Benedict to McNamarra Wilderness Traverse 2/2012

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conleypc
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Joined: Wed Feb 22, 2012 9:03 pm

Benedict to McNamarra Wilderness Traverse 2/2012

Post by conleypc » Thu Feb 23, 2012 4:21 pm

February 13, 2012 Traverse: We did this route successfully 10 years ago so we had a good idea what to expect. We tried it again 6 years ago but did not drop into No Name Creek as there was too much new snow and it was snowing hard with more to come. You can’t make this trip on a bad weather day. Now, with a strong six person team we were at it again.
On Feb. 13, at our drop into No Name Creek, fairly consistent snow about 3 feet deep, covering most obstacles. No collapses or cracks. Upper snow layer of about 10-12 inches was cohesive and would support a skier except on an aggressive turn. If you punched the crust at mid-level, you would collapse into the lower layer of sugar snow. We found the trail along the lower east side of No Name Creek, descending to the NE to the crossing of Hunter Creek.
Ascent on south facing slope out of Hunter Creek went well, climbing on sun crust changing to about 6-8 inches of fairly new snow as the angle laid back and we gained the plateau up into Hunter Flats and into Slab Park. No crack or collapsing except when crossing the willows. Light breeze and generally sunny, about 15-20 degrees F. Breaking trail through 6-8 inches throughout the tour from Hunter Flats into Slab Park. Changing leads frequently to keep up a steady, consistent pace.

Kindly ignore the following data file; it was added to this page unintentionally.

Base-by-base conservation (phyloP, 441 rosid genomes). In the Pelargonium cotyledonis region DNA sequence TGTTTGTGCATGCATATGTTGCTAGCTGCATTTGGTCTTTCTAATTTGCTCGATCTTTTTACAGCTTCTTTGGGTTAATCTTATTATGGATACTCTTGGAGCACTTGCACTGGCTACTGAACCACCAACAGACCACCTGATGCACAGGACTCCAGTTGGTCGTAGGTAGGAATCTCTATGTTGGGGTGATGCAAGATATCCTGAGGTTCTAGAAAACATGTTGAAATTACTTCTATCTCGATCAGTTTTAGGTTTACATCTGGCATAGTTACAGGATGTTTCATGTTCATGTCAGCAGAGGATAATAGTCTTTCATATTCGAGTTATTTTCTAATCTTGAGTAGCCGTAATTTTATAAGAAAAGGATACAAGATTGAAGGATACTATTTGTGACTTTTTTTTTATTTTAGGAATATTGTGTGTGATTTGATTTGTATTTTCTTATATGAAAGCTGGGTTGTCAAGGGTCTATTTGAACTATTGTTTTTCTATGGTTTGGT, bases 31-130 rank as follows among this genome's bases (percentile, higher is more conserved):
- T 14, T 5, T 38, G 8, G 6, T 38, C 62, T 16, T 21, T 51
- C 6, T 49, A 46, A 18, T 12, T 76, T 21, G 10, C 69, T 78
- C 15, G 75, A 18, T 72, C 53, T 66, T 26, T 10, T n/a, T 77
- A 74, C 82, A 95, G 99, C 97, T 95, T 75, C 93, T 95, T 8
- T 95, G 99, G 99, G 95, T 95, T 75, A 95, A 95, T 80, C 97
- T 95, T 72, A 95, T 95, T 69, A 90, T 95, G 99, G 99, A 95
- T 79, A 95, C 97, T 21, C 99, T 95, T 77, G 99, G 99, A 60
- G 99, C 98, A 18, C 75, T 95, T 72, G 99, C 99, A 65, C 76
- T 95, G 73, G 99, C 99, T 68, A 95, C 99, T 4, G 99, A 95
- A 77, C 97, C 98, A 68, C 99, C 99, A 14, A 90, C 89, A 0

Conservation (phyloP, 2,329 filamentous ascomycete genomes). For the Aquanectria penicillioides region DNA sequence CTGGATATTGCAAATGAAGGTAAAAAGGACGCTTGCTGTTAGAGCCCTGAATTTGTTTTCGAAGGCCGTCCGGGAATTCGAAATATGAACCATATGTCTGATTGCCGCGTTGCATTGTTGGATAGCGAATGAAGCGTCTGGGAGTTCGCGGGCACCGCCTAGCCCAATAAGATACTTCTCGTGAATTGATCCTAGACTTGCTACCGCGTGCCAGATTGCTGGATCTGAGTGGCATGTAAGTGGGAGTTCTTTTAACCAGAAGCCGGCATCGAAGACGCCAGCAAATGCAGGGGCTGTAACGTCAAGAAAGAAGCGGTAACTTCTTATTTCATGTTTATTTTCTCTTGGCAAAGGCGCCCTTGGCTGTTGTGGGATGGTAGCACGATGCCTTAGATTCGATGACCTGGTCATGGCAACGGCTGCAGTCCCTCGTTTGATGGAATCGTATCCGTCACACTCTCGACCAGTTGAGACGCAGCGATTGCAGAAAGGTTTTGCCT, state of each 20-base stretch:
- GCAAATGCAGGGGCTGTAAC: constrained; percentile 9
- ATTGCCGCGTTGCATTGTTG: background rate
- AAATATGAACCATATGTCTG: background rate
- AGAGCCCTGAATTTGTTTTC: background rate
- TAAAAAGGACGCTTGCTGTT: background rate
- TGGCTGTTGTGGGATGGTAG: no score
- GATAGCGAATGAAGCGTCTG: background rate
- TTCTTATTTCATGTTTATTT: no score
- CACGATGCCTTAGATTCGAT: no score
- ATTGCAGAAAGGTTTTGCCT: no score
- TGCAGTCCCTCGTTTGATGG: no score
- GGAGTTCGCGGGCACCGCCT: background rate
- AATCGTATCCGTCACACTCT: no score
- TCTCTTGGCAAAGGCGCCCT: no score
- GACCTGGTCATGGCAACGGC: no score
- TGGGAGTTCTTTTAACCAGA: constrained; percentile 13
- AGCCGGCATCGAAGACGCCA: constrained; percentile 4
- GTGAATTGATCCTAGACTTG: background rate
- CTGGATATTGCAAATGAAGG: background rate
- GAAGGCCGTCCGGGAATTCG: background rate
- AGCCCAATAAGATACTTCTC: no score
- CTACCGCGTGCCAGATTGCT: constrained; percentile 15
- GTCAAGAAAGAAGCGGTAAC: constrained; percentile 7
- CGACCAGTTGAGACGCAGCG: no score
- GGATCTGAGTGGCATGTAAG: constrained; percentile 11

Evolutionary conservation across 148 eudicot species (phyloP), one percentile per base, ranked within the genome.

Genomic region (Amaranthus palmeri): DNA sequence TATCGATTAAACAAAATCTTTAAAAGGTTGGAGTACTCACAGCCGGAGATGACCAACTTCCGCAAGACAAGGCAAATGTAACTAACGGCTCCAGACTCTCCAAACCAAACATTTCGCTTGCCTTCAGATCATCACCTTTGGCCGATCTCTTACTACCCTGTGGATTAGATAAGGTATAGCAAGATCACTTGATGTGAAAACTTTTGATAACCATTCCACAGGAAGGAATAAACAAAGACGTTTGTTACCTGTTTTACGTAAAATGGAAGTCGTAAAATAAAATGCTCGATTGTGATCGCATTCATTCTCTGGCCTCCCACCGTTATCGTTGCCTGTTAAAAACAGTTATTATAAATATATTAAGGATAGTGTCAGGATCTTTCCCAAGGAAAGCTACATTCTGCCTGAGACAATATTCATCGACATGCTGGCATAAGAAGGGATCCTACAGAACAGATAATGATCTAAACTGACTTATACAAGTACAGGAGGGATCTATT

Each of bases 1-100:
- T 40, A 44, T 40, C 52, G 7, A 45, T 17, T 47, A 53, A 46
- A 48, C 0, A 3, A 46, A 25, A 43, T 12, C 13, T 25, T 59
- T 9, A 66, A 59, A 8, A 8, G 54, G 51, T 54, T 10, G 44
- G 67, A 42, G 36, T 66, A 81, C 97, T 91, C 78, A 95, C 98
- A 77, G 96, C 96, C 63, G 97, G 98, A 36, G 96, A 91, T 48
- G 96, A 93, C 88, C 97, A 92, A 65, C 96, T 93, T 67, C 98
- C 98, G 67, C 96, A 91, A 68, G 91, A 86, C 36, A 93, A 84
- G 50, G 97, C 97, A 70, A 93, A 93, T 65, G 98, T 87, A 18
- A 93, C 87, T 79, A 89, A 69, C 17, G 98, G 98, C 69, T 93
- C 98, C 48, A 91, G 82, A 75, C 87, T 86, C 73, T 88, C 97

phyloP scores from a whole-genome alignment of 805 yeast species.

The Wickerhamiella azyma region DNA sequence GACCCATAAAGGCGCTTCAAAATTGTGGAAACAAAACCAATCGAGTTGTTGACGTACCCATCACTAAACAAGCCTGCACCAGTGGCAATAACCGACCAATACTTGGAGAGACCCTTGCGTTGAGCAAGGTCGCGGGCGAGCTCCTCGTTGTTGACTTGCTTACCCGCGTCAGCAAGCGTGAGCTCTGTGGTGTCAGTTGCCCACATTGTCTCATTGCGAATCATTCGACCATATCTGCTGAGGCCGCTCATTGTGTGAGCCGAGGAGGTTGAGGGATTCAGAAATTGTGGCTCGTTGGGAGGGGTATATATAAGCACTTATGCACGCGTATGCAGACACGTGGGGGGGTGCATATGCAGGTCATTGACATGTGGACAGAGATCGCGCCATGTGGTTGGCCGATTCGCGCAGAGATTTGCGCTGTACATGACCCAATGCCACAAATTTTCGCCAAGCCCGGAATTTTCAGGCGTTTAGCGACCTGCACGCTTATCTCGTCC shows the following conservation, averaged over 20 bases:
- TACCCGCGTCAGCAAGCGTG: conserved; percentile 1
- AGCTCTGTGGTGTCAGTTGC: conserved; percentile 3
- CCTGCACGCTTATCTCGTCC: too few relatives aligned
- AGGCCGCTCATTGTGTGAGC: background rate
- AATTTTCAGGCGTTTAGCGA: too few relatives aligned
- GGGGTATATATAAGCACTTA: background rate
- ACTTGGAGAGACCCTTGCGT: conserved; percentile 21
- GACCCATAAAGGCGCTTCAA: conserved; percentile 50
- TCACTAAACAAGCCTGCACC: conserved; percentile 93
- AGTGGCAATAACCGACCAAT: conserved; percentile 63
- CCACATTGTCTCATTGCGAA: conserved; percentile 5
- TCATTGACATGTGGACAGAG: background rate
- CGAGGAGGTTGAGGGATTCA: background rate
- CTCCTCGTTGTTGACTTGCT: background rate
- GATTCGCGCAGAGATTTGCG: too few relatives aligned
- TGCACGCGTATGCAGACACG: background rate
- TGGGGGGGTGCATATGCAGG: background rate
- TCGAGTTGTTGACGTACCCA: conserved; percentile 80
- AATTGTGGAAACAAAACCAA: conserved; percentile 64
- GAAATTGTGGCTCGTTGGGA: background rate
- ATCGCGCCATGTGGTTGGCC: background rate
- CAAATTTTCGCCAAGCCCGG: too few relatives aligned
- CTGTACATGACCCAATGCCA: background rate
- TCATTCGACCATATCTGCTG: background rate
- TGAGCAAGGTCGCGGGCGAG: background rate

At Slab Park, we found the elk camp and then looked for the old timber road leading up NW then W and then SW to Bald Knob. Found occasional blazes but they were few and very far in between. We found a day skier track and took it up to the saddle at 10,800 and crossed west to descend to the Hut. But we got caught in the pull of the downhill glades and descended too early, paying the price of timber bashing until we dropped onto the trail from Margy’s about 1/3 mile from the hut. Watch your altimeter because if you cross that trail and don’t know it, you are toast. It would have been far better to not descend below 10,700 and contour all the way around to the up tracks and descent lines on Bald Knob. That would have allowed a much easier descent on tired legs. The snow on the north aspect of Bald Knob was a bit worse than the descent into No Name Creek – solid upper layer but collapsing regularly without shifting or sliding.
We made the eight miles in nine hours, arriving at McNamarra at the stroke of 6:00 pm and fading light. In retrospect, we should have left earlier from Benedict and stayed at 10,800 to contour around Bald Knob. Otherwise, the trip came off as we planned with no surprises, detours or upsets. It is a committing challenge over varied terrain. You need to have your route finding dialed in with either GPS waypoints or very good map reading skills. Laying in the first leg of the route from Beneditct to the drop in point saves time and energy on the big day. Drink and eat lots. And don’t think of doing this route without having thought through how you would spend the night out. You need to go light and fast. Enjoy.

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